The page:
Structure of the catalogue [back
This part of the Web site provides the organization's catalogue
The catalogue is composed of the following sections:
(provides bibliographic information on standards and standards-type
(provides bibliographic information on publications other than standards
and standards-type documents)
(provides information on withdrawn standards and standards-type
The sections Standards, Other publications and Withdrawn
standards have a navigation bar (red colour) containing links
to the sections Technical committees and Work programme.
This makes it easy to navigate from the catalogue to the standards
development sections and back. The bar also contains a link to a
search form providing possibilities for retrieval of information
on standards and standards-type documents. The Help link
of the bar is linked to the current page.
Standards section [back to
In the Standards section, all standards-type documents, such
as guides, international standardized profiles, recommendations,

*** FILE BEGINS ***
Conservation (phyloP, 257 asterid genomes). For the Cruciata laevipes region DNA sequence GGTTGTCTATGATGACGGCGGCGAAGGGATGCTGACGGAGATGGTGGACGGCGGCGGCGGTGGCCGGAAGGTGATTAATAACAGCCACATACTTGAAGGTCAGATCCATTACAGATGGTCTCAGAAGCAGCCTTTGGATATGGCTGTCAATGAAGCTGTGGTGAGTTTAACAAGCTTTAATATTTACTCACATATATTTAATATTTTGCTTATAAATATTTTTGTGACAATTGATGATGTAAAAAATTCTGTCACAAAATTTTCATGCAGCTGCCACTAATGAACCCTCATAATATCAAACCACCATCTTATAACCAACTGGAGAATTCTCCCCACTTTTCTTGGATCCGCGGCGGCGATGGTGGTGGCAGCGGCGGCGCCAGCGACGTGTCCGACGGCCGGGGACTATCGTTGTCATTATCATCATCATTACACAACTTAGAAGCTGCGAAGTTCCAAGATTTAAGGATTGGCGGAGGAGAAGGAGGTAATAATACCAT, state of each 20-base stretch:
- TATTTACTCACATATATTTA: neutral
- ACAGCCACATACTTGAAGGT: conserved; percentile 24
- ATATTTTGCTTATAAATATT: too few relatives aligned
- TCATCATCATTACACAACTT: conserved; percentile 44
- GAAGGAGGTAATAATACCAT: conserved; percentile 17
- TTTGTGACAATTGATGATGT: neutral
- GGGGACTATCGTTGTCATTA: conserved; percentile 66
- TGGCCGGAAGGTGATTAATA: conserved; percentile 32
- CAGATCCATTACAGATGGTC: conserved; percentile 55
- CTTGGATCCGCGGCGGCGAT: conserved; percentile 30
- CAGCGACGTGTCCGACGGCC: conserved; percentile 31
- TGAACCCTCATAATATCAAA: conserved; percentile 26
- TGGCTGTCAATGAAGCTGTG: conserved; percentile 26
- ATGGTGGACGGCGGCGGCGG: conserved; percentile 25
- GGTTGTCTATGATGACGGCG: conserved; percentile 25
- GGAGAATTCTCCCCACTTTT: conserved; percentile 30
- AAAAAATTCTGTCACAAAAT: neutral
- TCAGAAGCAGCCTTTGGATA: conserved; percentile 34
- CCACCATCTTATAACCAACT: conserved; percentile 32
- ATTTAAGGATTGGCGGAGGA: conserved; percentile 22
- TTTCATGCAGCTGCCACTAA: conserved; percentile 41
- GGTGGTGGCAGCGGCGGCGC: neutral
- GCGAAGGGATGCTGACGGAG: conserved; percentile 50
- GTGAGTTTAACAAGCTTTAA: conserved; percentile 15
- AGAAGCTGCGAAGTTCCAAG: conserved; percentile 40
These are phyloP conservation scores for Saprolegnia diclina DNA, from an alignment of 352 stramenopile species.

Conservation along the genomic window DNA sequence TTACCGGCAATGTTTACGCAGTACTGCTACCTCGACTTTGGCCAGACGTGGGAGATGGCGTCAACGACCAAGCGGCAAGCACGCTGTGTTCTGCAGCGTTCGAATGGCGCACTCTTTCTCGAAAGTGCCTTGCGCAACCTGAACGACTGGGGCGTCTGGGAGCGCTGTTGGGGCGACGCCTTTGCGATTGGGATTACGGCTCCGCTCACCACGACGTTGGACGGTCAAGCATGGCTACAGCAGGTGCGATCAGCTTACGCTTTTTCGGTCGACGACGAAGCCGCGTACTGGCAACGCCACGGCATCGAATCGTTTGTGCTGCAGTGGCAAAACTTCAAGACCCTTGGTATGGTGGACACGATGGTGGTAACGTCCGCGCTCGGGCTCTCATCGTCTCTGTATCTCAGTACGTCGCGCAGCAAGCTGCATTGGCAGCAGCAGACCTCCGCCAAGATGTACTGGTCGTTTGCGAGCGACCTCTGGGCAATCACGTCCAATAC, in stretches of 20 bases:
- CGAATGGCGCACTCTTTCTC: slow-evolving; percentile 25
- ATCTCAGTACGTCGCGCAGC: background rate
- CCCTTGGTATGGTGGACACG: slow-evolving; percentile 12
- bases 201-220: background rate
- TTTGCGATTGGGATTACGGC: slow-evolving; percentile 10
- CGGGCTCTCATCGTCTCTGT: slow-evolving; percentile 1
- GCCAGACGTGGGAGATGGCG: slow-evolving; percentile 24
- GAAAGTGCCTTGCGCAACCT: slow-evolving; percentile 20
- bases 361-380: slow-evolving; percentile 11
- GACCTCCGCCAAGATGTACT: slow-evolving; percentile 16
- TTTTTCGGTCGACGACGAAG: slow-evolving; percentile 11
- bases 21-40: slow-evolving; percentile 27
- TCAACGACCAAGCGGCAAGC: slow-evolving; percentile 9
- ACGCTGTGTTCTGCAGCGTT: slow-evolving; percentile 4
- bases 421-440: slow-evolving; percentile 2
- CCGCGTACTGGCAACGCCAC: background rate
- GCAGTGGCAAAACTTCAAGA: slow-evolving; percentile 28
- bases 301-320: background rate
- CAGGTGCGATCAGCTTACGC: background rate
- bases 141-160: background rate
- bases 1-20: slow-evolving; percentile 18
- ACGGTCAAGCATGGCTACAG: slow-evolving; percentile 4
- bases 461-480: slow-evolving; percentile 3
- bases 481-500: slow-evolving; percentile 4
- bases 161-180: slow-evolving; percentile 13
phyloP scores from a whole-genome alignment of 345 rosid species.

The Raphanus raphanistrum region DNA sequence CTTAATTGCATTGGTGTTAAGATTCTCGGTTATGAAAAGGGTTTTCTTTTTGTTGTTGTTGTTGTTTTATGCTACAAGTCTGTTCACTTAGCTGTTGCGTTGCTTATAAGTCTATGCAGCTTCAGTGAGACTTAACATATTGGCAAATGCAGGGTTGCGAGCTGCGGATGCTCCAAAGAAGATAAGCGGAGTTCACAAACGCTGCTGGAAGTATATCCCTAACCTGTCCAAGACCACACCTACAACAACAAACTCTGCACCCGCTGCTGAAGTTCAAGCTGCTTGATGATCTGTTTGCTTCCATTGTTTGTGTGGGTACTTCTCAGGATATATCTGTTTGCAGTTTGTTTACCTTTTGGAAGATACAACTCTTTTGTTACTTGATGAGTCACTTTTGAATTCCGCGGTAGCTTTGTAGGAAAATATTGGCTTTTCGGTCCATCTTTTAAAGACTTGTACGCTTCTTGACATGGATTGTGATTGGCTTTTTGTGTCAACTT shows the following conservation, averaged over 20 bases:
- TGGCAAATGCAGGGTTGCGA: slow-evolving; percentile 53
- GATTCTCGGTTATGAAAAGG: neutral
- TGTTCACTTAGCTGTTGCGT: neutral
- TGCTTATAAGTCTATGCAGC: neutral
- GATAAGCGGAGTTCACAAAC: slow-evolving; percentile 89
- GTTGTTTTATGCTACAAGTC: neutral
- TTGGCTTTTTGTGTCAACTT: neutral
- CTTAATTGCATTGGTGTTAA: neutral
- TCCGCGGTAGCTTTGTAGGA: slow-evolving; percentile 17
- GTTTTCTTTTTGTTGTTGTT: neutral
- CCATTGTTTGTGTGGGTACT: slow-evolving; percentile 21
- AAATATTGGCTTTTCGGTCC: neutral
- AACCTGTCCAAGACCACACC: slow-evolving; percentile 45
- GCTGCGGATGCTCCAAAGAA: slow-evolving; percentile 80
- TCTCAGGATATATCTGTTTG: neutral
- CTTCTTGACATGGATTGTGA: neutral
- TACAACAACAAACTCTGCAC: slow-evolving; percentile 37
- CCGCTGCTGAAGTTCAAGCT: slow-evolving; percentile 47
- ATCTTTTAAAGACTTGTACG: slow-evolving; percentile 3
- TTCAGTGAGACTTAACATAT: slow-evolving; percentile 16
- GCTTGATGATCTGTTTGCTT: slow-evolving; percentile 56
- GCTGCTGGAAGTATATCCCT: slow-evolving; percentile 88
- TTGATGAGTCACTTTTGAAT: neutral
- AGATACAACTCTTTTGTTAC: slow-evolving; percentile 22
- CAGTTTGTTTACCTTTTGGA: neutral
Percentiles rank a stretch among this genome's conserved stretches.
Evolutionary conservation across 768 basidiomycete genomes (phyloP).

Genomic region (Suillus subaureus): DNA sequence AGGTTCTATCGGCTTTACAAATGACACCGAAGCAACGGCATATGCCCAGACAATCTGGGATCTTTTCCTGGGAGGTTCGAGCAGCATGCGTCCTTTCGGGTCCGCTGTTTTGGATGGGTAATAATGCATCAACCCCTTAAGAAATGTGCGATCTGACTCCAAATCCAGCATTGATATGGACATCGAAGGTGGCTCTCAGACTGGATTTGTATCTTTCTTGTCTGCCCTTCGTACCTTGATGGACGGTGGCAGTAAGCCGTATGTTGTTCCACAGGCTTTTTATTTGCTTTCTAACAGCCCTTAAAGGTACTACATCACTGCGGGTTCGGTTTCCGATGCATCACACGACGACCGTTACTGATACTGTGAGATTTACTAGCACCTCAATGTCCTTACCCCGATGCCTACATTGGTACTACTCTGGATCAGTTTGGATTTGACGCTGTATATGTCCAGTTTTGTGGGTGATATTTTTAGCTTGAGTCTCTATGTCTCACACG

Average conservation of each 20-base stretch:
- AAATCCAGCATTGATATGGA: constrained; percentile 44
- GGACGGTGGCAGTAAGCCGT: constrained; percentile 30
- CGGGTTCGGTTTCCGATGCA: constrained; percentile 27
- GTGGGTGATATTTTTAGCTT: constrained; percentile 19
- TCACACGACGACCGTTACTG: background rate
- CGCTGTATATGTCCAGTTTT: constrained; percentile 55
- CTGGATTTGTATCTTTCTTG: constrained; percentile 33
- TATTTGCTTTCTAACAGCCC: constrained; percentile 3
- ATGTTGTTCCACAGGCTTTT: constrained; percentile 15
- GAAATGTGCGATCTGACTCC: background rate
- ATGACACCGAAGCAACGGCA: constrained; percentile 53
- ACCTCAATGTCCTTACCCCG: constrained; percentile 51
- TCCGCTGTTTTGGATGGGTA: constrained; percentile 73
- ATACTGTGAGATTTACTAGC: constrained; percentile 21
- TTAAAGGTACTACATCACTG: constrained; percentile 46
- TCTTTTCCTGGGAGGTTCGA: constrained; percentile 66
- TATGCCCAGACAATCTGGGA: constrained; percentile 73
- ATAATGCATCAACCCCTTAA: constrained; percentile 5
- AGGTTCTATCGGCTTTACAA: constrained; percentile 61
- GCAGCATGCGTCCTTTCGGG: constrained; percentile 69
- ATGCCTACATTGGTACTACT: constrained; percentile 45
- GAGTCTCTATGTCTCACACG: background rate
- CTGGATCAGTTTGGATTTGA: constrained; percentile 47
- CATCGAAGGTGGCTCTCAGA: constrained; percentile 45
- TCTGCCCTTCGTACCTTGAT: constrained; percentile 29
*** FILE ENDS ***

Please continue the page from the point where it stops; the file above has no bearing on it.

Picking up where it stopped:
technical reports, technical trends assessments, etc., are classified
into fields, groups and sub-groups according to the International
Classification for Standards (ICS). The ICS is a hierarchical classification
which consists of three levels. Level 1 covers broad fields of activity
in standardization. Each field contains a two-digit notation:
e.g. 11 HEALTH CARE TECHNOLOGY
The fields are subdivided into groups (level 2). The notation for
a group consists of the field notation and a three-digit group number
separated by a point:
e.g. 11.040 Medical equipment
A number of groups are further divided into sub-groups (level 3).
The notation of a sub-group consists of the group notation and a
two-digit number separated by a point:
e.g. 11.040.30 Surgical instruments and materials
The same standard may be classified in several groups and/or sub-groups.
If a standard completely covers the subject of a group which is
subdivided into sub-groups, this standard is classified under the
sub-group which has the notation terminating with ".01".
A full copy of the ICS is available on the WSSN web site: (http://www.wssn.net/WSSN/RefDocs/refdocs.html).
The Standards section contains the following bibliographic
information on standards:
a) Reference number - This consists of a prefix, a serial
number and the year of publication. The prefix will usually be "ISO"
to indicate that the publication is an ISO International Standard.
The prefix ISO/IEC denotes a joint ISO and IEC (International